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Education for the 21st Century

P1130707_252008a_2 As the Government unveils its new curriculum and as I enter my final week as a teacher (for the forseeable future), it got me thinking what kind of curriculum do I think young people need today. It goes to questions of what is the purpose of education and that takes me back to David Ford's suggestion that education is for gaining wisdom. Our hope must be that young people's education enables them to become wise, which is not the same as gaining knowledge. Julian Stern says if we are asked to value each subject, what value would we give it? If all subjects in school were worth 1,000 units, how much would each subject be worth and why? (Teaching Religious Education, 2006, 89). What I find interesting about the government's proposals are that lots of the new additions such as financial capability and cooking were once (in my view) the task of parents. It seems increasingly that schools are having to become more parental and teachers are expecting to be able to fulfil numerous roles for which time and ability is often lacking. It also reflects how schools are becoming, or they are being asked to become, centres of the community, which raises interesting questions for the place of the church.

Reading the government's proposals as they have been reported, many of them sounds sensible and quite exciting. The idea of moving away from traditional subjects to topics, I think is worth exploring, but schools and teachers need to have time to prepare in order for it to be beneficial. Too many new ideas are given to teachers  without any time to make them worthwhile and so become merely a paper-filling exercise. If I think about my own subject RE, this has many links to history, geography, english, science, art (and others) that go unexplored. I like the idea of shorter lessons. I  have some classes for whom 1 hour is too long and if they had two 25-30 minutes lessons, a lot more would learning would get done.

Young people need a curriculum that enables them recognise they are both global and local citizens (I use the word 'citizens', but believe it is often an ambiguous word). Too many young are unaware of what is going on in the world or has happened in the world.

Young people need a curriculum where a subject brings its knowledge and skills to bear on everyday and future life. (Admittedly in some subjects I think they are already trying to do this) So a study of the holocaust is not a history exercise, but an exercise that explores moral, ethical, philosophical and theological questions - what is evil? what does it mean to be human? where was God? how to we cope with difference? Or an art lesson becomes as much about drawing and painting, as about how do we read and understand this piece of art - what does it say about the painter? what does it say about us? does it have a point? does it need one?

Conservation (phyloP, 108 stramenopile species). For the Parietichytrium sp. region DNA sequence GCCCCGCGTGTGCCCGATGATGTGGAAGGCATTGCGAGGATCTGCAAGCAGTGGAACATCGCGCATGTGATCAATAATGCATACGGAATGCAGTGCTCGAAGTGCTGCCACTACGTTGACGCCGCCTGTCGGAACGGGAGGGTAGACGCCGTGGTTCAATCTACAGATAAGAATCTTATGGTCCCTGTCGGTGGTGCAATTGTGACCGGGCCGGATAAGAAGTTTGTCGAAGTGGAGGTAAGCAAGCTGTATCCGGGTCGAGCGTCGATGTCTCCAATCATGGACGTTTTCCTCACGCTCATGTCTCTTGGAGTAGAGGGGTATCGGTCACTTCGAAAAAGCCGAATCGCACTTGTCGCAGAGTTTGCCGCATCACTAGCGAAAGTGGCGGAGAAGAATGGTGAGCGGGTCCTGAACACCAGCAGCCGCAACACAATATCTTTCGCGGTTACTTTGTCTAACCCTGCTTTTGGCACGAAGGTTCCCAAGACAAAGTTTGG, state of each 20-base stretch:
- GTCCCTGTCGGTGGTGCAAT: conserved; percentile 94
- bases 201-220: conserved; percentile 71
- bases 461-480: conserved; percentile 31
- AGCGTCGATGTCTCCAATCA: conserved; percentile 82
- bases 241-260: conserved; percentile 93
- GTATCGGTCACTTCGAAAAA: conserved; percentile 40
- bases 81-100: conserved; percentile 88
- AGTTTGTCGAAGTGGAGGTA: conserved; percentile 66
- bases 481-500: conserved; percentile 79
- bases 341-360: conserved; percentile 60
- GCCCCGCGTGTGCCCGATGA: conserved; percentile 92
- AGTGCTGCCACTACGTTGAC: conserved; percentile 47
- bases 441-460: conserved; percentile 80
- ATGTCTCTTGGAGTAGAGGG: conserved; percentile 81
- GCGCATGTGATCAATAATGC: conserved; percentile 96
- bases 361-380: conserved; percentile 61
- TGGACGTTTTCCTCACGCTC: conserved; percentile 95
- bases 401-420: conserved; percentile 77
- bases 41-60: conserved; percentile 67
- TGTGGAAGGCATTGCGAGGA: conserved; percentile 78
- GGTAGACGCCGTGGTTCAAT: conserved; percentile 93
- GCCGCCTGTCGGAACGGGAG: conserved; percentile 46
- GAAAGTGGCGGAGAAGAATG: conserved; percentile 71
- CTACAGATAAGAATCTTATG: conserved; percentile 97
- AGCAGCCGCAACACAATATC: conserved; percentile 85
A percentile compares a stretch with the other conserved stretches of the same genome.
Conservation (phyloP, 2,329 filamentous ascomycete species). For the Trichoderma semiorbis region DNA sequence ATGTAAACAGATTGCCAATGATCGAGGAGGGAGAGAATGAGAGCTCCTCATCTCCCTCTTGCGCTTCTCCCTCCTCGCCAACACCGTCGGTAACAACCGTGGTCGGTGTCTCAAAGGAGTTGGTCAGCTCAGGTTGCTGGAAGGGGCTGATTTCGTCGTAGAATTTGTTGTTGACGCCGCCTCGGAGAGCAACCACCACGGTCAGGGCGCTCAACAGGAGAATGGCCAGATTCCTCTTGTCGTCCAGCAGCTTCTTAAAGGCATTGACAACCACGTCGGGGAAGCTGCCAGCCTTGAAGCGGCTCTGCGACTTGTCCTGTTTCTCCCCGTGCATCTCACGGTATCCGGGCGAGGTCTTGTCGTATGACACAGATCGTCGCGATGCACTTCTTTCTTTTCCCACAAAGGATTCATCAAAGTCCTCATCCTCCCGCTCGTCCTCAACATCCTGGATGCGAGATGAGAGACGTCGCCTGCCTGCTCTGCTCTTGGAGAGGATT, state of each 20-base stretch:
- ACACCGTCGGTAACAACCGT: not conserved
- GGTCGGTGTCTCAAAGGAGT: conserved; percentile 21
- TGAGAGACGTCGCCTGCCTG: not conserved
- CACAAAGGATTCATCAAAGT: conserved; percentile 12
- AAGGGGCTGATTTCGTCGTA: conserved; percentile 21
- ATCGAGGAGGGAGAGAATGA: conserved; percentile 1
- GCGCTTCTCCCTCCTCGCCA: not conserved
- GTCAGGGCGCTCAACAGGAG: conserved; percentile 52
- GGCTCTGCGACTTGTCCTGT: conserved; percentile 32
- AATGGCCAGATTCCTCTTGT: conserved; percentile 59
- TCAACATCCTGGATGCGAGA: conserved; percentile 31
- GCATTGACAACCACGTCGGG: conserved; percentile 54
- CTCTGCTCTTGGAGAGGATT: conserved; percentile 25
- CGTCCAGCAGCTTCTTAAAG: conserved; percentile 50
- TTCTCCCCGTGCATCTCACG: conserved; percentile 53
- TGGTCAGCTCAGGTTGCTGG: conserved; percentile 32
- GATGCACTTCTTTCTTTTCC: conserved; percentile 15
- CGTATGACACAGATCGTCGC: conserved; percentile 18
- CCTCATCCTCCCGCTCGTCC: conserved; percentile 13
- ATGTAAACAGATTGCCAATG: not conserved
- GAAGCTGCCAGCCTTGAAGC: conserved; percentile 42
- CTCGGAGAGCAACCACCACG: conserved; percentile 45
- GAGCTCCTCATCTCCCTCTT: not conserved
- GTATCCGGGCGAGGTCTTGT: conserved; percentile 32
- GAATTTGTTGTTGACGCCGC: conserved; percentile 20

Young people need a curriculum that is not about keeping young people's options open as long as possible or givng them too many choices. As ultimately some subjects end up getting devalued. Or young people make their choices and then find the school can't fit them into the timetable and have to do something else. I think young people should begin to become subject specialists earlier on.

Young people need a curriculum where teachers have more say in what is taught and where they don't end up teach the same topic year after year. Teachers need to continue to study in the their specialism, to bring new knowledge and reading into the classroom.

Young people need a curriculum where religion, philosophy and ethics is included in every subject, just as teachers have to tick the ICT and literacy boxes. Although hopefully it wouldn't be a tick boxes exercise. A curriculum that has its centre in religious, philosophical and ethical questions is a curriculum interested in wisdom.

Young people need a curriculum where homework is thought about, where its not about the quantity set, but about the quality. Too many homeworks young people are asked to do are (in my opinion) basically pointless.

Young people need a curriculum where they have to think. Too many lessons in too many subjects don't stretch young people to actually think.

Young people need a curriculum where out of school visits are encouraged and part of the norm. Reading about Sikhism in a textbook is a poor substitute to visiting a gurdwara and listening to a Sikh talk about their beliefs and life. Reading a Shakespeare play in class is a poor substitute to seeing it done (well) on a stage. A visit somewhere can have much more impact than any number of lessons on a topic.

Young people need a curriculum which puts ICT in its place.



Some helpful thoughts here, Andy. I agree with all you've said, especially about visits and 'cross-disciplinary' stuff.



It's just occurred to me that what you're outlining here is that secondary education should be arranged along the lines of primary. I know at least one primary teacher who would agree with you completely.

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